Expedited hydro licensing process established in US as FERC issues final rule

23 April 2019

The Federal Energy Regulatory Commission (FERC) in the US last week issued a final rule establishing an expedited licensing process for original hydropower licenses for certain qualifying facilities at existing non-powered dams and for closed-loop pumped storage projects. 

The rule is part of the Commission’s successful implementation of the America’s Water Infrastructure Act of 2018, and seeks to ensure a final licensing decision no later than two years after receipt of a completed application.

In November 2018, FERC invited federal and state agencies and Native American tribes to participate in an interagency task force (ITF) to coordinate the regulatory processes associated with the proposed expedited licensing process. The Commission convened an ITF coordination session in December 2018. Informed by the coordination efforts of the ITF, FERC issued a Notice of Proposed Rulemaking in January 2019 seeking comment on the proposed expedited licensing process.

Under the final rule, an applicant interested in participating in the expedited process must file a request for authorization to do so along with its license application. To qualify as a facility at an existing non-powered dam for the purposes of the expedited licensing process, a facility cannot already be licensed or exempted from the licensing requirements in the Federal Power Act. The applicant also must demonstrate that the facility will be associated with a qualifying non-powered dam and will be constructed, operated, and maintained for the generation of electric power. The facility must generate electricity by using withdrawals, diversions, releases or flows from the associated qualifying non-powered dam and its operations must not make any material changes to the storage, release or flow operations of the associated qualifying non-powered dam.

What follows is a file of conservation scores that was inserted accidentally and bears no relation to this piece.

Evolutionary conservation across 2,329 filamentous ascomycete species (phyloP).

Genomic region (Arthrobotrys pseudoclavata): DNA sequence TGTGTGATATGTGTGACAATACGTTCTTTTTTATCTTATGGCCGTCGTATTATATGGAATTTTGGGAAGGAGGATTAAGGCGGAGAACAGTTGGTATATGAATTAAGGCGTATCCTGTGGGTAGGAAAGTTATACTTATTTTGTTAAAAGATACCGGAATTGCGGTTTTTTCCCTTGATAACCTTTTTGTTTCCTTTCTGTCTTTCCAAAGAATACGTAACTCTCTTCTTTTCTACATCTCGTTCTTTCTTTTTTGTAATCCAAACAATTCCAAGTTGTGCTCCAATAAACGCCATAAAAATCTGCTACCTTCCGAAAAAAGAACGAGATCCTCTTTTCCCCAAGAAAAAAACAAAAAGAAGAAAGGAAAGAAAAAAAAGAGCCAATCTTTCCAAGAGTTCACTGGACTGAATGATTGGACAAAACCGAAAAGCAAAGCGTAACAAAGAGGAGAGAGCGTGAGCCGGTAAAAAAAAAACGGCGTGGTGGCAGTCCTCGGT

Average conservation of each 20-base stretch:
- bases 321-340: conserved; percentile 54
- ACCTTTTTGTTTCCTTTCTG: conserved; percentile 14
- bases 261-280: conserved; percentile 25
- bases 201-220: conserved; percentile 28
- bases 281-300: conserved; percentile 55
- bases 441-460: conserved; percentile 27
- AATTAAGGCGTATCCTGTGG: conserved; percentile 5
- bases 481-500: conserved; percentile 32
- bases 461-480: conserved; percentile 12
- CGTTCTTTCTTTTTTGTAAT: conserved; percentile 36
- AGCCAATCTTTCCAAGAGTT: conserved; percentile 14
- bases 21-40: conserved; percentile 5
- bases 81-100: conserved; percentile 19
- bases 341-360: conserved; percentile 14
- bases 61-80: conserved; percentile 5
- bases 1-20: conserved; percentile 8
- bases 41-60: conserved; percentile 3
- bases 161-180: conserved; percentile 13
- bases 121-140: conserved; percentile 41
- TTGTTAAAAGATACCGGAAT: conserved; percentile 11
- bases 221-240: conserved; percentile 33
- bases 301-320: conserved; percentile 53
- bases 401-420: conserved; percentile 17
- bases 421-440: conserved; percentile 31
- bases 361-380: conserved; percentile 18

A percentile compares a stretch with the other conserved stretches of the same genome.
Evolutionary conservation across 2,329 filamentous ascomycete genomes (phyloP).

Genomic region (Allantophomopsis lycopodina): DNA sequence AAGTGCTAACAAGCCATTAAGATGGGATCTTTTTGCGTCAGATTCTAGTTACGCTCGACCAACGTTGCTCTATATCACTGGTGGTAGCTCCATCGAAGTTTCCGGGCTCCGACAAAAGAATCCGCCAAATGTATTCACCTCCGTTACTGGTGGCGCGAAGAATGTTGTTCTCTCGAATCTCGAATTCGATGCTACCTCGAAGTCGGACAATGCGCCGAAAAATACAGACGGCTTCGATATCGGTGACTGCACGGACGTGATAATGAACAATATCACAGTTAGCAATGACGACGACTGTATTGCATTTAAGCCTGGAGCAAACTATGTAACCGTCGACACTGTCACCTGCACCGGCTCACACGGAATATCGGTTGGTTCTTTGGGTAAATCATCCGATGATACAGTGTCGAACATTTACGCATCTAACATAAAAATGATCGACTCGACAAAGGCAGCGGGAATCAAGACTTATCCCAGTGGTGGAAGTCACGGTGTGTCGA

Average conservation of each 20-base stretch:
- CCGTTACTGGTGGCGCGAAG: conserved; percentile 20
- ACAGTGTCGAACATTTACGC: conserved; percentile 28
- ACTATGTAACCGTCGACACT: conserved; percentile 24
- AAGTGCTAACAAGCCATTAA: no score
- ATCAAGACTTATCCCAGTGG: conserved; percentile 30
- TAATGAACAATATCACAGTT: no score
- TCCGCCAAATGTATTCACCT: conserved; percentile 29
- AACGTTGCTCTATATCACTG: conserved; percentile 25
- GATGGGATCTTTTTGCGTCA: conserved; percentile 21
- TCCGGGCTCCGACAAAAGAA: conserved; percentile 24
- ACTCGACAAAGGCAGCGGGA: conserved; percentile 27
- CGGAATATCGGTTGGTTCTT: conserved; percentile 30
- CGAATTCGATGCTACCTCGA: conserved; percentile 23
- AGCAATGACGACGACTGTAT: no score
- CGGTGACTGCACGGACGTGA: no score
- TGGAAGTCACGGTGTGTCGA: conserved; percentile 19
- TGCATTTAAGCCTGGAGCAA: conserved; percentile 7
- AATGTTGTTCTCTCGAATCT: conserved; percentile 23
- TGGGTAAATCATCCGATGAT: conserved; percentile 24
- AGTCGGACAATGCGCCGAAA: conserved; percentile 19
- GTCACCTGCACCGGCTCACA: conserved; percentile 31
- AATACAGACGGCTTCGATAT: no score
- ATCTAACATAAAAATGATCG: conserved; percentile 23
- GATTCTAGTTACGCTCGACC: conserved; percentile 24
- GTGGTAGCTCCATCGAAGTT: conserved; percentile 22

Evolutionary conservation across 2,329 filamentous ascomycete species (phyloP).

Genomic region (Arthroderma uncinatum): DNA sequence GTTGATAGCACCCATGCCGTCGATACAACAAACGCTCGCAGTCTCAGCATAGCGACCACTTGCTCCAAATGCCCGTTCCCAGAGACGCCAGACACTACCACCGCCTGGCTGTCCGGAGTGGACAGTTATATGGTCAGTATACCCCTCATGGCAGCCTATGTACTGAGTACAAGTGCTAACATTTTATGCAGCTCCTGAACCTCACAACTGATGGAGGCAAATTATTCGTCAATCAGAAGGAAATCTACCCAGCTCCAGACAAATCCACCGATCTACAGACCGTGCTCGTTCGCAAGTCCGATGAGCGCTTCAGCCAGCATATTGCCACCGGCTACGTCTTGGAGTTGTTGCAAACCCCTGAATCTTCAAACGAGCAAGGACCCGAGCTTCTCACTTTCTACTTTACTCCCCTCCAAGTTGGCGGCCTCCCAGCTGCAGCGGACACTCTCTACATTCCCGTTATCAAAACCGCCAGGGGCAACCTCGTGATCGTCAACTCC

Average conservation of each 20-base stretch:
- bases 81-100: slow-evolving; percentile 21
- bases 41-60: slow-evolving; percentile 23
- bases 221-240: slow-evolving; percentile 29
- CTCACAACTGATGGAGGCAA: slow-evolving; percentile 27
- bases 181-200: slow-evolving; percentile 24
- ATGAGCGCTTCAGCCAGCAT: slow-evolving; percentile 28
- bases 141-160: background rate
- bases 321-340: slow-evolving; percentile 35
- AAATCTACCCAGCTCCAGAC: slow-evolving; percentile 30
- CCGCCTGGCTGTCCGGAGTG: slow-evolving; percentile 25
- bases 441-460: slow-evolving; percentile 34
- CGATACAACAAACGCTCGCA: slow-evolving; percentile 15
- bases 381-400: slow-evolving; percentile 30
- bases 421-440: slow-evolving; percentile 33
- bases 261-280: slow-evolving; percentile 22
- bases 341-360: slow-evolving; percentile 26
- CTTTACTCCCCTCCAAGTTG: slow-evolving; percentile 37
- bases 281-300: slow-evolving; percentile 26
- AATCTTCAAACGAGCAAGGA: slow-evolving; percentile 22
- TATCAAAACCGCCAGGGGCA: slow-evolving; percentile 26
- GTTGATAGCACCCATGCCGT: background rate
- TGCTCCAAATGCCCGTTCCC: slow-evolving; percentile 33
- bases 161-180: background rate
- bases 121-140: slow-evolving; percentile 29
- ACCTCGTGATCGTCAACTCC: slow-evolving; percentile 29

To qualify as a closed-loop pumped storage project under the expedited licensing process, the pumped storage project must cause little or no change in existing surface and groundwater flows and uses and must be considered unlikely to adversely affect threatened or endangered species or their designated critical habitat under the Endangered Species Act. The final rule also adds qualifying criteria to ensure that a qualifying pumped storage project utilizes only reservoirs situated at locations other than natural waterways, lakes, wetlands, and other natural surface water features; and relies only on temporary withdrawals from surface waters or groundwater for the sole purposes of initial fill and periodic recharge needed for project operation.

The application also must include consultation documentation with stakeholders, including federal and state agencies, tribes and dam owners.

The final rule will take effect 90 days after publication in the Federal Register.



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